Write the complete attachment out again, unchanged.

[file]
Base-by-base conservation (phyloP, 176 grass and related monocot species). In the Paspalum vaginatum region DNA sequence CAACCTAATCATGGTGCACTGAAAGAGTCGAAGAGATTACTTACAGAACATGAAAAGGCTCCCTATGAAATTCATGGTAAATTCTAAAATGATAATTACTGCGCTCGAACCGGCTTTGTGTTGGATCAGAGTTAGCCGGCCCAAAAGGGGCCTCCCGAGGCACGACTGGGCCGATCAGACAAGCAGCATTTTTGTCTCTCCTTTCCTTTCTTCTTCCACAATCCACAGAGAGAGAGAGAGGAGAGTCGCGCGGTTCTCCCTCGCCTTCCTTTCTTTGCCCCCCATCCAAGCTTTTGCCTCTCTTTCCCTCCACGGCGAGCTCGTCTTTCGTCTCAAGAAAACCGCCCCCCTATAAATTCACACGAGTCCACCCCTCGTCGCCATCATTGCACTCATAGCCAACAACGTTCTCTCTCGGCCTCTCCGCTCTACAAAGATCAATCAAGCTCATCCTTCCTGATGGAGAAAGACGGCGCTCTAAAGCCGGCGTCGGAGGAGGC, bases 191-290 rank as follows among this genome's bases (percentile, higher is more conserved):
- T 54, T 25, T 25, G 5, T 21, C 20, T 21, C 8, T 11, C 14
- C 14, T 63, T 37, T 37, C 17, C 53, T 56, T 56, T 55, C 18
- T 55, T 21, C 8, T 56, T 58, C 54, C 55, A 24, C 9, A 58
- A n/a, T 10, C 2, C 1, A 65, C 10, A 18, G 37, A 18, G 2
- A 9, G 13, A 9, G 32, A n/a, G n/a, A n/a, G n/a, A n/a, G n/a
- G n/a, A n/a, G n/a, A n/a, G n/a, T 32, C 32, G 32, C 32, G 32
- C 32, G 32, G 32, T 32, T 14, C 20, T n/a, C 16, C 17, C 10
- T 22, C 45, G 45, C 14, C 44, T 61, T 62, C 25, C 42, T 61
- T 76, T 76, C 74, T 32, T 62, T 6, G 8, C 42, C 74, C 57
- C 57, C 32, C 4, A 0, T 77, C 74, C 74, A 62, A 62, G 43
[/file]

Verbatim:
Base-by-base conservation (phyloP, 176 grass and related monocot species). In the Paspalum vaginatum region DNA sequence CAACCTAATCATGGTGCACTGAAAGAGTCGAAGAGATTACTTACAGAACATGAAAAGGCTCCCTATGAAATTCATGGTAAATTCTAAAATGATAATTACTGCGCTCGAACCGGCTTTGTGTTGGATCAGAGTTAGCCGGCCCAAAAGGGGCCTCCCGAGGCACGACTGGGCCGATCAGACAAGCAGCATTTTTGTCTCTCCTTTCCTTTCTTCTTCCACAATCCACAGAGAGAGAGAGAGGAGAGTCGCGCGGTTCTCCCTCGCCTTCCTTTCTTTGCCCCCCATCCAAGCTTTTGCCTCTCTTTCCCTCCACGGCGAGCTCGTCTTTCGTCTCAAGAAAACCGCCCCCCTATAAATTCACACGAGTCCACCCCTCGTCGCCATCATTGCACTCATAGCCAACAACGTTCTCTCTCGGCCTCTCCGCTCTACAAAGATCAATCAAGCTCATCCTTCCTGATGGAGAAAGACGGCGCTCTAAAGCCGGCGTCGGAGGAGGC, bases 191-290 rank as follows among this genome's bases (percentile, higher is more conserved):
- T 54, T 25, T 25, G 5, T 21, C 20, T 21, C 8, T 11, C 14
- C 14, T 63, T 37, T 37, C 17, C 53, T 56, T 56, T 55, C 18
- T 55, T 21, C 8, T 56, T 58, C 54, C 55, A 24, C 9, A 58
- A n/a, T 10, C 2, C 1, A 65, C 10, A 18, G 37, A 18, G 2
- A 9, G 13, A 9, G 32, A n/a, G n/a, A n/a, G n/a, A n/a, G n/a
- G n/a, A n/a, G n/a, A n/a, G n/a, T 32, C 32, G 32, C 32, G 32
- C 32, G 32, G 32, T 32, T 14, C 20, T n/a, C 16, C 17, C 10
- T 22, C 45, G 45, C 14, C 44, T 61, T 62, C 25, C 42, T 61
- T 76, T 76, C 74, T 32, T 62, T 6, G 8, C 42, C 74, C 57
- C 57, C 32, C 4, A 0, T 77, C 74, C 74, A 62, A 62, G 43